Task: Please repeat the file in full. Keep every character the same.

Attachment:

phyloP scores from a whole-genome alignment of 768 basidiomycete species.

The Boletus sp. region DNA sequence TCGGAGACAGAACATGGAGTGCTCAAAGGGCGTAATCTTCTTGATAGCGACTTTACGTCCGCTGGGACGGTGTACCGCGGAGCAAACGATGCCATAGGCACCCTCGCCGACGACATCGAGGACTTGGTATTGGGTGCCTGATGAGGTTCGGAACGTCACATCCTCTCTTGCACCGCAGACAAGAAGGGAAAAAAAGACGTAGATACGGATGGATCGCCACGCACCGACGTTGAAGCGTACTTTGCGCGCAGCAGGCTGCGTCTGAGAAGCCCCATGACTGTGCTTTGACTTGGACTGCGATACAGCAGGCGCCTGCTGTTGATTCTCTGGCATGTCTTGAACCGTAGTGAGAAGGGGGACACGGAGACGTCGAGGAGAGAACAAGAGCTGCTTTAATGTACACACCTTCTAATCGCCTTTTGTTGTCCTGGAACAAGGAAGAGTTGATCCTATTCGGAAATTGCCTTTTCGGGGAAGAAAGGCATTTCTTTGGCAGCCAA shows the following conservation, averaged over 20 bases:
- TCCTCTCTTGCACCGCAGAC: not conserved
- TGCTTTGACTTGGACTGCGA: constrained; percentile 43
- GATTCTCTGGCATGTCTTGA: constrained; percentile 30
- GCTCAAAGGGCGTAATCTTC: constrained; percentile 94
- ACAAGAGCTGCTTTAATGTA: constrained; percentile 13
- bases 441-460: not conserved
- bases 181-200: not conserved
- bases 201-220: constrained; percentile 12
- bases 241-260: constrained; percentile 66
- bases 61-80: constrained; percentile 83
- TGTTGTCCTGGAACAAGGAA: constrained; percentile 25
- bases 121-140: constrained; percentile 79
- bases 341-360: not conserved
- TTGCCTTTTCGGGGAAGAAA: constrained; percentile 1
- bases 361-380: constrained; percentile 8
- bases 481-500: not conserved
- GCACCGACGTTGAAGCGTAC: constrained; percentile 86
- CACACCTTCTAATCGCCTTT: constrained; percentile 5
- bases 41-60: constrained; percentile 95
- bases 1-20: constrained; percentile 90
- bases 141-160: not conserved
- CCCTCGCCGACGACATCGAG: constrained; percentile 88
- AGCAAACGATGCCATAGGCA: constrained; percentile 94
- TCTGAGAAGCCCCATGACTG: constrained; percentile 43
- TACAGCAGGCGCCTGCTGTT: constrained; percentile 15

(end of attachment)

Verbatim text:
phyloP scores from a whole-genome alignment of 768 basidiomycete species.

The Boletus sp. region DNA sequence TCGGAGACAGAACATGGAGTGCTCAAAGGGCGTAATCTTCTTGATAGCGACTTTACGTCCGCTGGGACGGTGTACCGCGGAGCAAACGATGCCATAGGCACCCTCGCCGACGACATCGAGGACTTGGTATTGGGTGCCTGATGAGGTTCGGAACGTCACATCCTCTCTTGCACCGCAGACAAGAAGGGAAAAAAAGACGTAGATACGGATGGATCGCCACGCACCGACGTTGAAGCGTACTTTGCGCGCAGCAGGCTGCGTCTGAGAAGCCCCATGACTGTGCTTTGACTTGGACTGCGATACAGCAGGCGCCTGCTGTTGATTCTCTGGCATGTCTTGAACCGTAGTGAGAAGGGGGACACGGAGACGTCGAGGAGAGAACAAGAGCTGCTTTAATGTACACACCTTCTAATCGCCTTTTGTTGTCCTGGAACAAGGAAGAGTTGATCCTATTCGGAAATTGCCTTTTCGGGGAAGAAAGGCATTTCTTTGGCAGCCAA shows the following conservation, averaged over 20 bases:
- TCCTCTCTTGCACCGCAGAC: not conserved
- TGCTTTGACTTGGACTGCGA: constrained; percentile 43
- GATTCTCTGGCATGTCTTGA: constrained; percentile 30
- GCTCAAAGGGCGTAATCTTC: constrained; percentile 94
- ACAAGAGCTGCTTTAATGTA: constrained; percentile 13
- bases 441-460: not conserved
- bases 181-200: not conserved
- bases 201-220: constrained; percentile 12
- bases 241-260: constrained; percentile 66
- bases 61-80: constrained; percentile 83
- TGTTGTCCTGGAACAAGGAA: constrained; percentile 25
- bases 121-140: constrained; percentile 79
- bases 341-360: not conserved
- TTGCCTTTTCGGGGAAGAAA: constrained; percentile 1
- bases 361-380: constrained; percentile 8
- bases 481-500: not conserved
- GCACCGACGTTGAAGCGTAC: constrained; percentile 86
- CACACCTTCTAATCGCCTTT: constrained; percentile 5
- bases 41-60: constrained; percentile 95
- bases 1-20: constrained; percentile 90
- bases 141-160: not conserved
- CCCTCGCCGACGACATCGAG: constrained; percentile 88
- AGCAAACGATGCCATAGGCA: constrained; percentile 94
- TCTGAGAAGCCCCATGACTG: constrained; percentile 43
- TACAGCAGGCGCCTGCTGTT: constrained; percentile 15